Although few people seem to be talking about it - and some experienced real estate agents remain unaware of it - the process of buying, selling or renting a house in Australia is about to undergo a fundamental change.

From May next year, state governments will phase in disclosure legislation that will require everyone selling or renting out a house to first obtain an energy-efficiency assessment and star rating from an accredited assessor.

The idea is to provide potential buyers and renters with a snapshot of a building's thermal performance and a list of measures that will improve its star rating, from relatively quick, cheap fixes, such as weather sealing, to hellishly expensive options such as retrofitting double glazing. Eventually, the scheme will expand to include water consumption and greenhouse gas emissions and apply to all residential dwellings, including apartments.


http://theage.domain...00508-ukd2.html
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#13 iblis.raeb

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Posted 10 May 2010 - 05:13 PM

Glen, that would have been useful information before i learned the hard way that my apartment costs about $50 (or some such ridiculously expensive amount) a week to heat during the winter months, that's with the heating (one of those 2400 watt wall mounted units─the unit never auto turned off) running from morning till night.
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#14 glen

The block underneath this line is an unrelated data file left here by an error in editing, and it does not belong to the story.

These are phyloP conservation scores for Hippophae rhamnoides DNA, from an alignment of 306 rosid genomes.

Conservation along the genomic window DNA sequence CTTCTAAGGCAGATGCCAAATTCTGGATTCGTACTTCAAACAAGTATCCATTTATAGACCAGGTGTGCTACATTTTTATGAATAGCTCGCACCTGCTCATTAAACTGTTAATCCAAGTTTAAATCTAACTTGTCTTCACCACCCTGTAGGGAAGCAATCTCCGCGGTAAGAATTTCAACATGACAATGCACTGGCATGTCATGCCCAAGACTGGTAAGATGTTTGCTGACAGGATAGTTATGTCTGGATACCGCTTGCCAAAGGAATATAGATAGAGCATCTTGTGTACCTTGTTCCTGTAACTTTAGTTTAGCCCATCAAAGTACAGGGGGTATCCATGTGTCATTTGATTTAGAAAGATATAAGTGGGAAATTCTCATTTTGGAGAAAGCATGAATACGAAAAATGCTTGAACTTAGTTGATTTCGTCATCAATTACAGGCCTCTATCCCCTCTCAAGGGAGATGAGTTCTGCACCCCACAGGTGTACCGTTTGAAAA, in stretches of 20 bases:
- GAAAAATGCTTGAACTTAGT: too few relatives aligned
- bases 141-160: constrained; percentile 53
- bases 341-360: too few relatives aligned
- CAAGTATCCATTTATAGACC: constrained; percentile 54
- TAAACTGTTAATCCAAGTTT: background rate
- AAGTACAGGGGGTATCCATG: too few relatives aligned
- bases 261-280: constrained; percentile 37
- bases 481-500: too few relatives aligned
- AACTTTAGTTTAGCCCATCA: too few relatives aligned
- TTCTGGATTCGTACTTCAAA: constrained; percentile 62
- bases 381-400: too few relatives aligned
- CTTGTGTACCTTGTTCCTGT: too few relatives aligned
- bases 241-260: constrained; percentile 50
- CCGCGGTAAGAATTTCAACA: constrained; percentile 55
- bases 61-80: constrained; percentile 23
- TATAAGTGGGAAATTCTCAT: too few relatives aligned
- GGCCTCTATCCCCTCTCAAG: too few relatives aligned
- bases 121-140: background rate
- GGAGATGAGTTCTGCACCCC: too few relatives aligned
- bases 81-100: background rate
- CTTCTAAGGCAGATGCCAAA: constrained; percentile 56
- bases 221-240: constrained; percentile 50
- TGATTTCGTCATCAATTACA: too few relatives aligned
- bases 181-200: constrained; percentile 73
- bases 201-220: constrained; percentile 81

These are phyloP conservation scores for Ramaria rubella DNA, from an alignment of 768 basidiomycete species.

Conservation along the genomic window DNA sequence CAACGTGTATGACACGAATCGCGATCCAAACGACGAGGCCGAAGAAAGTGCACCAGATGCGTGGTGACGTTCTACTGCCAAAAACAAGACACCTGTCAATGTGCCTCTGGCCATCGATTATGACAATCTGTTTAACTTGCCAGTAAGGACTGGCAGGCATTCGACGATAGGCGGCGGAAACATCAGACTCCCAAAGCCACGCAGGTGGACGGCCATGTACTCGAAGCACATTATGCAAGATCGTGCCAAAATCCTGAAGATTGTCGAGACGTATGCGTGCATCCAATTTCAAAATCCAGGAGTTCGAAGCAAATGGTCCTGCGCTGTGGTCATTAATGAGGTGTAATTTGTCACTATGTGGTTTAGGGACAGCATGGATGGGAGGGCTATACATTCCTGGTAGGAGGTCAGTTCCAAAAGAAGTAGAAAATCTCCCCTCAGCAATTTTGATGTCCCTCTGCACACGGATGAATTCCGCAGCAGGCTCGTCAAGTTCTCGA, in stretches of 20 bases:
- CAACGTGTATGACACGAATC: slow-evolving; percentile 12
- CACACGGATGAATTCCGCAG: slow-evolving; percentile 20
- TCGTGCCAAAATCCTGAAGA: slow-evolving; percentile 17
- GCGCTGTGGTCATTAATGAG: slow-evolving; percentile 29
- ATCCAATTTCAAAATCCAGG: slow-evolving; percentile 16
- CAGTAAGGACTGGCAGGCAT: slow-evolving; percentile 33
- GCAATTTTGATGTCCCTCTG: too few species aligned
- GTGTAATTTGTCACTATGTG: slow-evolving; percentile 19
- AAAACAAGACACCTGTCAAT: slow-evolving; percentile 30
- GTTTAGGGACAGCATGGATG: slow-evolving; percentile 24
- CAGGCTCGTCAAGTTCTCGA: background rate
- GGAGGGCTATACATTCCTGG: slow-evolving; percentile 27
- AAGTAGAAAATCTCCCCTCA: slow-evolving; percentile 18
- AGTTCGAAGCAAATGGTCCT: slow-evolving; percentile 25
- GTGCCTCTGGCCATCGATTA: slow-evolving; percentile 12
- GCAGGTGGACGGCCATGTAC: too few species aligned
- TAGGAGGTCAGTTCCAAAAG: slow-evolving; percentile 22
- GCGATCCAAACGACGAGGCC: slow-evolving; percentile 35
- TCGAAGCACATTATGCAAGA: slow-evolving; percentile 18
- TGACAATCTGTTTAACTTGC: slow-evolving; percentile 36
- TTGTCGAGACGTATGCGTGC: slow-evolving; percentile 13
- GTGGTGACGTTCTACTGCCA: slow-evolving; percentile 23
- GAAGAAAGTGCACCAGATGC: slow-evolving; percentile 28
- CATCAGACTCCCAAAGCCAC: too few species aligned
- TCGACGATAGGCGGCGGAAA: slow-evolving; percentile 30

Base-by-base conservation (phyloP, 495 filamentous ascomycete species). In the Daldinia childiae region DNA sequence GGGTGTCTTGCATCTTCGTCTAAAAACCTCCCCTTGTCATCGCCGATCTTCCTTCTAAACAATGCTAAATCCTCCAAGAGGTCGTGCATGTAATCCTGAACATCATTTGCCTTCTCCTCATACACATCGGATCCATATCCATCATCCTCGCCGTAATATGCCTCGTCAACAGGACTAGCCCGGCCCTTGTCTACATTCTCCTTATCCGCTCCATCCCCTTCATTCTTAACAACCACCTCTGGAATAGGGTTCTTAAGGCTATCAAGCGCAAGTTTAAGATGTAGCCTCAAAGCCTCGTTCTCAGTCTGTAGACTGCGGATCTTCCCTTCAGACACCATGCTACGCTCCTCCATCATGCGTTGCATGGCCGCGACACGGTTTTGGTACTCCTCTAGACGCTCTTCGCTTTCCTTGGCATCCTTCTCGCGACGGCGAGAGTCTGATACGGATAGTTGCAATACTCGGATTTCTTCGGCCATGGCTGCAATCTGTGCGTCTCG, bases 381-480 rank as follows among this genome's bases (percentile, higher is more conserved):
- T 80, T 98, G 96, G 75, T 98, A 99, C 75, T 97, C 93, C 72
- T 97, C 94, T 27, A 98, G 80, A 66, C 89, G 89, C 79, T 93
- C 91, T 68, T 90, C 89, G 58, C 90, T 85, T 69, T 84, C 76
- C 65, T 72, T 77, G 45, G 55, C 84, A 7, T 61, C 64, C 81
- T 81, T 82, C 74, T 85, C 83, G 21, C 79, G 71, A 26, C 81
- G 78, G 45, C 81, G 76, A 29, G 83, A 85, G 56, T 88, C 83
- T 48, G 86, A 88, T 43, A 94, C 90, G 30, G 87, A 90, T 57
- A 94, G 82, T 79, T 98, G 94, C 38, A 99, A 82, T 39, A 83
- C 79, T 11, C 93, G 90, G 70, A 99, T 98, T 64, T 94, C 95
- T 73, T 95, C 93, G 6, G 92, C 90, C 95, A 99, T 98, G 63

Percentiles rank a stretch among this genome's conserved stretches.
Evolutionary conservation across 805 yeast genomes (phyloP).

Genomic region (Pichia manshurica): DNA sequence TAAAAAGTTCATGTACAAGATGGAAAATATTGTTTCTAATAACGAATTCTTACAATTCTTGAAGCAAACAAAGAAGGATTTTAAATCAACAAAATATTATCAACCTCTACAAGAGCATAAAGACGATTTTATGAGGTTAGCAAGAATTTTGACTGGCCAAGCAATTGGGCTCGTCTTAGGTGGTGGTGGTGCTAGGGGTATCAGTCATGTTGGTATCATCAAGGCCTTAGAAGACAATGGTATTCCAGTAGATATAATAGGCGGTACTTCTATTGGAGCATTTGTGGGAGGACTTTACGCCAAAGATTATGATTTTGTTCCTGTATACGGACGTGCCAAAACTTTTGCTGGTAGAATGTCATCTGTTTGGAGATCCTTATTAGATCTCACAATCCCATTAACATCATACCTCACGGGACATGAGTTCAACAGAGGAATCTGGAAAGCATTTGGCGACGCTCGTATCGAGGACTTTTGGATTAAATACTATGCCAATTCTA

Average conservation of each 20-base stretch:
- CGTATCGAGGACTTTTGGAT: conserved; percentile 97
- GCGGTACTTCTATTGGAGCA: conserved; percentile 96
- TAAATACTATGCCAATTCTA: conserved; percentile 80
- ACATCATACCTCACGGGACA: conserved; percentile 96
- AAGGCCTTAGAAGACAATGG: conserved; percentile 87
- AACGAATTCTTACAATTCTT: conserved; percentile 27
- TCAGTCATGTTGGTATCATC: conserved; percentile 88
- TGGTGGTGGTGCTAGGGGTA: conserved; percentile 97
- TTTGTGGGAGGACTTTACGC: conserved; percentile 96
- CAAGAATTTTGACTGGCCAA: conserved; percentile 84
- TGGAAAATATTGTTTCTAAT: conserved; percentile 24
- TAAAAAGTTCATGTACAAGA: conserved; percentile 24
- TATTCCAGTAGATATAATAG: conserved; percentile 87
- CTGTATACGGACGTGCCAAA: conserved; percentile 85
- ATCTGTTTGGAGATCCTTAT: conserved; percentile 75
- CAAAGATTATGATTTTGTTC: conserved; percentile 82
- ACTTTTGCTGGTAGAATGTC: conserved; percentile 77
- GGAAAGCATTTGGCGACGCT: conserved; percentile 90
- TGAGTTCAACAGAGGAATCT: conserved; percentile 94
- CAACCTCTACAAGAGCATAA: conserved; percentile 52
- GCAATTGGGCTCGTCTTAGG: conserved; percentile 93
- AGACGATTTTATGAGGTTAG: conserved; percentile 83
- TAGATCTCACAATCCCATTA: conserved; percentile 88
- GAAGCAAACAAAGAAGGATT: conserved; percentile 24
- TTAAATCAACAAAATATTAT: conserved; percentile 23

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Posted 10 May 2010 - 10:01 PM

yeah i think the place i am renting at the moment would have a zero star energy rating :rolleyes:
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#15 glen

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Posted 12 May 2010 - 10:14 AM

Perhaps increase construction of high rise buildings in Melbourne will assist with housing affordability. I hope so!

ABOUT 50 apartment projects have been started so far this year in Melbourne, research shows, bringing the value of apartments announced and being built in the city to almost $4 billion.

The 50 apartment blocks amount to 5600 units, with 76 per cent of these in five main municipalities - Melbourne (28 per cent), Stonnington (22 per cent), Yarra (15 per cent), Port Phillip (7 per cent) and Bayside (4 per cent) - according to Oliver Hume Real Estate.

BCI Australia estimated that new multi-residential projects announced in Melbourne since January 1 were valued at $2.32 billion - a sure sign that confidence was returning to Victoria.


http://theage.domain...00511-uuyf.html
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#16 glen

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Posted 12 May 2010 - 05:09 PM